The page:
The new film focuses on the suicide wave among Indian farmers. The challenge of keeping their families alive is immense. As a result of this, one farmer ends his life every 30 minutes. One while reading this blog, three while watching Bitter Seeds.

As in his previous films, Peled succeeds in presenting a compelling, personal story. The film follows Manjusha, a college student, in her efforts of providing journalistic coverage of the circumstances of the villagers in her surroundings. Peled is there at every step of the way, following the entire process from planting cotton seeds to selling the produce on the local market. It feels as if you could smell the soil, and feel the softness of the cotton on your skin.

A story of immunity?

Meet Bacillus thuringiensis

The film unfolds the connection between the suicides and the introduction of genetically modified (GM) seeds, by the US-based corporation Monsanto.

Meet the mealybug

This story reminded me of the work of the German philosopher Peter Sloterdijk (1947-). The notion of immunity is important in his latest books, as I noted in earlier posts. Monsanto claims that its genetically modified seeds make cotton ‘immune’ for attacks by certain insects. This is achieved by modifying the seeds with the Bacillus thuringiensis (Bt) bacterium. Nevertheless, such Bt cotton is not resistant against the mealybug. This requires additional treatment with chemical pesticides, which are typically applied without any safety precautions. The film shows how the spray is dripping down on the farmer’s bare feet. Despite all this hard labour, many crops get infected and fail to produce. The pesticide market in the Indian village is also dominated by Monsanto products, as the film shows. Before the invasion of Bt seeds, cow dung was used for pest control, a much cheaper and organic alternative.

Immunity and destruction

Industrialised production

The problem is bigger than that, however. Cotton production as envisaged by corporations like Monsanto seems to be only viable in an industrialised setup. It would require much larger farms, mechanisation of work and crop rotation. This implies the complete modernisation, and effectively,  the ‘creative destruction‘ of traditional cotton production as a way of life (for a similar example see my earlier post on the documentary Garbage Dreams). Whatever your opinion on such developments, it seems that such a choice should not be made by American corporations.

The immunity of communities?

Traditional cotton production

The suicide wave is also related to India’s prevailing social system. The film focuses on one aspect: the dowry that is traditionally paid at weddings by the father of the bride. This system has existed for centuries. According to the film, it is no longer sustainable now that the costs of cotton production have increased with the introduction of genetically modified seeds. Fathers can no longer ‘afford’ to have daughters. Despair over outstanding debts is the main cause of suicide. It seems that the introduction of a seed that is not as ‘immune’ as it was supposed to be, is also messing with the ‘immunity’ of families and the social system as a whole.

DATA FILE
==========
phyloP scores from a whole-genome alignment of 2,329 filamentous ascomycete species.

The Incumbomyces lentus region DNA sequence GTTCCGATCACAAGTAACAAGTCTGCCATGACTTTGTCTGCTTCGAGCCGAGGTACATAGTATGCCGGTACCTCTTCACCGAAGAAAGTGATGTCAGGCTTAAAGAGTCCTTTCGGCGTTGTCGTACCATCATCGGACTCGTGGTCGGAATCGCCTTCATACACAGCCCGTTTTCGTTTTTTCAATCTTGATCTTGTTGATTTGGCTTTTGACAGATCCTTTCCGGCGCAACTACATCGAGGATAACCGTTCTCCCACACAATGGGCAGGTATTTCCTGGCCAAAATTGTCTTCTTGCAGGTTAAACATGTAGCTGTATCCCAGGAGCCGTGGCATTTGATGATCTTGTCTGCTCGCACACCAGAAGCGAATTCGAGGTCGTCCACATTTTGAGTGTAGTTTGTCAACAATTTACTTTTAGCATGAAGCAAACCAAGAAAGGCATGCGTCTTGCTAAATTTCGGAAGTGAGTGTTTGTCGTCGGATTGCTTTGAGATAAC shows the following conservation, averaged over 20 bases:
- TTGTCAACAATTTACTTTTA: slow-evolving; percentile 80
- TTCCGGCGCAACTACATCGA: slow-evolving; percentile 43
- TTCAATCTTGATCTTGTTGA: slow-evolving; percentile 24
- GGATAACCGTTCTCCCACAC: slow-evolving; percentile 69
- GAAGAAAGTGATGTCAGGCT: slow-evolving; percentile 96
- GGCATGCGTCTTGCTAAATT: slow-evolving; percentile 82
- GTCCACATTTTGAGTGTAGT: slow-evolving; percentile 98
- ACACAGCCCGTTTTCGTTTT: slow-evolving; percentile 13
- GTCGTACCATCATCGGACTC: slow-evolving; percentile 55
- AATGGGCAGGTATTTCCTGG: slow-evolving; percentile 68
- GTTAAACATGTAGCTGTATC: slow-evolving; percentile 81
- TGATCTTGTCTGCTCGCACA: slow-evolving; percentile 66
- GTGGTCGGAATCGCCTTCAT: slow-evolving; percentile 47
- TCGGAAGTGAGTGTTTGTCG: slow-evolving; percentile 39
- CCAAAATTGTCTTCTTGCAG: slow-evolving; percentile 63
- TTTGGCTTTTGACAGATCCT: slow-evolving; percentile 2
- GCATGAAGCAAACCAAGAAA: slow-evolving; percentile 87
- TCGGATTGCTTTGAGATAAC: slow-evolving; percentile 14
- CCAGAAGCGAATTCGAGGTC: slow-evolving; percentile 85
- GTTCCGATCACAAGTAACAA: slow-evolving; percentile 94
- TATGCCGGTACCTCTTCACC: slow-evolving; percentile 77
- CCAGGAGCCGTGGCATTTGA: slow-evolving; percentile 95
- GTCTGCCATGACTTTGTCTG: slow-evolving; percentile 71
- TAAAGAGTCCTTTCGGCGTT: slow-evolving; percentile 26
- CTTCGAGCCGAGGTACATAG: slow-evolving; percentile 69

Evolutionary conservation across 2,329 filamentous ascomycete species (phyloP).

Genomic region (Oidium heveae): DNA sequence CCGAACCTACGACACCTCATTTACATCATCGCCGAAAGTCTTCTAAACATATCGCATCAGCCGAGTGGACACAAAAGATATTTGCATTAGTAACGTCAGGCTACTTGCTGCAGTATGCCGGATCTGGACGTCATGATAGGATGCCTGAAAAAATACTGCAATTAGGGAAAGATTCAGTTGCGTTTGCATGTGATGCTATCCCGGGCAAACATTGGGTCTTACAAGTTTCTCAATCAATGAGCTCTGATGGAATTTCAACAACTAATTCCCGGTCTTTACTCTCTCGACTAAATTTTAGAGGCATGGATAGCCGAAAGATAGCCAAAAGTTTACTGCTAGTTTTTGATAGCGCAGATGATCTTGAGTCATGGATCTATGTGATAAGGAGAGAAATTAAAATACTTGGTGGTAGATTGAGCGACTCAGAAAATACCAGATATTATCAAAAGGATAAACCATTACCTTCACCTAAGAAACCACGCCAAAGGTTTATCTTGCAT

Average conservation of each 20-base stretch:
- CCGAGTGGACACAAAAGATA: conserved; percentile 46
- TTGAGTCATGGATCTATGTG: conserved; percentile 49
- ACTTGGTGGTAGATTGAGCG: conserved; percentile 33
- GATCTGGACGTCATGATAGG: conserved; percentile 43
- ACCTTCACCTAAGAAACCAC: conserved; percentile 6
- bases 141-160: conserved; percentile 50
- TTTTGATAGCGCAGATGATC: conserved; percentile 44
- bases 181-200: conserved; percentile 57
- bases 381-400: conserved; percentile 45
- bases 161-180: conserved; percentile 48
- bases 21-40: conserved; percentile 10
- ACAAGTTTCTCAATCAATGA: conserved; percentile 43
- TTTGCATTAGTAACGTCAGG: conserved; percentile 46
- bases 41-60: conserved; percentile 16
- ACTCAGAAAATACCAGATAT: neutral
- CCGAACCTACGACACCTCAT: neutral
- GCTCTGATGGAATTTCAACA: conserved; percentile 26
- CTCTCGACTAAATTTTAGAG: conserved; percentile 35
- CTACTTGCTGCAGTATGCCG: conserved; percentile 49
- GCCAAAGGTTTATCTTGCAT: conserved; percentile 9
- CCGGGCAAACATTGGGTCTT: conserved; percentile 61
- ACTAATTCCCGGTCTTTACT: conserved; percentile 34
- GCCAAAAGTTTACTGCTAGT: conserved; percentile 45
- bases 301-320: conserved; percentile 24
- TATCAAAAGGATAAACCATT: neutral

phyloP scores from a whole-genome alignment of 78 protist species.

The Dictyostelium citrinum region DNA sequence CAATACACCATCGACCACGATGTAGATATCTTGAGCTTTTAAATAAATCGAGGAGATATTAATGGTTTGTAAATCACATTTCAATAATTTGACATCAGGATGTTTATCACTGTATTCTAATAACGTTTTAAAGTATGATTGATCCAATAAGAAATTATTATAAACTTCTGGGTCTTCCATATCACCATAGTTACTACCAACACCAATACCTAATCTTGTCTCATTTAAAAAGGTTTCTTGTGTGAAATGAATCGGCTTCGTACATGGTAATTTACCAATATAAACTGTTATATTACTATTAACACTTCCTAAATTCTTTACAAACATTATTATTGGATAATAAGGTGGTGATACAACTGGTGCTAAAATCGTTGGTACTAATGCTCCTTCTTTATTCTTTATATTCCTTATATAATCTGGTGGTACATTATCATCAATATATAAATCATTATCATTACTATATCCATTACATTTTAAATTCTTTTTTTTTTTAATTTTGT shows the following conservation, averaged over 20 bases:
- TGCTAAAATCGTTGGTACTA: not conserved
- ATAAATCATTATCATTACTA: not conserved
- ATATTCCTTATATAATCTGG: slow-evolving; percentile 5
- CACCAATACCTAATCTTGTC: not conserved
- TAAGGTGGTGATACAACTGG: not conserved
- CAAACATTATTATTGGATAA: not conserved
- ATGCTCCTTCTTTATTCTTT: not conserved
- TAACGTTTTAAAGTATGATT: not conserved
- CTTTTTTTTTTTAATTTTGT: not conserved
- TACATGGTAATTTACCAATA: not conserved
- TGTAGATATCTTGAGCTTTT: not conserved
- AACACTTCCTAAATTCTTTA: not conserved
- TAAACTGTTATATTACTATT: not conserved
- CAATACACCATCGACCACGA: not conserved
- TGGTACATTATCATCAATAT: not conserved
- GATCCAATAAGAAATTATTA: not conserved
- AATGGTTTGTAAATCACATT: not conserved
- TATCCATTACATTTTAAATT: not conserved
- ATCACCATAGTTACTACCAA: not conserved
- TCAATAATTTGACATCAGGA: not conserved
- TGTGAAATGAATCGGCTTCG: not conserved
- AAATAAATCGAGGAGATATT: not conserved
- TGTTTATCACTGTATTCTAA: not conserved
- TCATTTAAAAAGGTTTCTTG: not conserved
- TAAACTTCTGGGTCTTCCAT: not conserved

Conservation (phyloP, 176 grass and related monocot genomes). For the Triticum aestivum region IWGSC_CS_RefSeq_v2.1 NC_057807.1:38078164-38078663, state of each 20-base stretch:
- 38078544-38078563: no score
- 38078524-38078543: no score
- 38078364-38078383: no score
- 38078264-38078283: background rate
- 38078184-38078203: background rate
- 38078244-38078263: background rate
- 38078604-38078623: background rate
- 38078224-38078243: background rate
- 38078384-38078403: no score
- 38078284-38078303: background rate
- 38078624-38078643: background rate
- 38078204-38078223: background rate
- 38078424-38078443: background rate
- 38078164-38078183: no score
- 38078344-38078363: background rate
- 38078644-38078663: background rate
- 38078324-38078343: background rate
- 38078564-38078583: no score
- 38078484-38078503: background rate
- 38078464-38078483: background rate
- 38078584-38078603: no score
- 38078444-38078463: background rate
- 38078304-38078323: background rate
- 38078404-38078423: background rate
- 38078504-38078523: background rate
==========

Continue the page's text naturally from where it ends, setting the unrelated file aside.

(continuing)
Due to the complete take-over of the cotton seed market by Monsanto, farmers can no longer protect themselves. Attempts to bring back the seeds that preceded genetic modification fail, as the film shows. There are small scale initiatives to introduce organic farming to a few Indian villages, however, by people like Vandana Shiva. This requires major subsidies, however, which are hard to find. So far, there is often no way out.

Bitter questions?

After the film, I had a drink with mr. Peled and a manager of a company that focuses on organic fruits and vegetables. I asked a question, which seemed to be perceived as impertinent by the manager. I wonder if it was. I invite you to leave your thoughts below.

Earlier, the issue had been raised that a film ought to be made that portrays ‘the consumer’. I would surely welcome such a film. Over the past weeks, I watched about 15 documentaries dealing with the ethics of trade. I was surprised to find that the position of the consumer received hardly any attention at all. I suggested that such a film, if it were made, ought to portray the challenges that consumers face. Increasingly, individuals are made responsible for the working conditions at the other end of the world. Many have suggested that fairtrade consumption is a ‘fix’ that stems from a neoliberal mindset, even though we tend to think of it as an alternative. In one of his lectures, the Slovenian philosopher Slavoj Žižek argues that fairtrade is an example of ‘cultural capitalism’: by consuming, you do good while sustaining the system of global capitalism. There is a short video of the lecture, with wonderful animations, which I would recommend to anyone.

This was considered a ‘boring topic’ by the manager. I asked if they happened to have seen the documentary The Bitter Taste of Tea: A Journey Into the World of Fairtrade (Borgen & Heinemann, 2008). This controversial film suggests that working conditions on fairtrade tea plantations are often not much better than on non-certified plantations. Assuming this is true, what does this mean for consumers? Can we trust the certificates that are presented to us, or do we need to open every ‘black box‘ ourselves, to speak with the French philosopher Bruno Latour (1947-)? My comments seemed to offend the manager at our table. He replied, rightly I think, that improving working conditions needs to happen step by step. He suggested that we shouldn’t criticise those who try.

Was he right? I partly agree. We cannot expect the world to change at once. However, I would argue we need to have fair but critical investigations of the attempts we make. This does not need to result in criticism, but in a discussion nonetheless. To what extent is certification possible as a guarantee, as the logo promises? Is it perhaps partly a utopia, given the current governance of global trade? What does it mean for me, as a consumer? Can I rely on the fairtrade logo, or do I need to do more?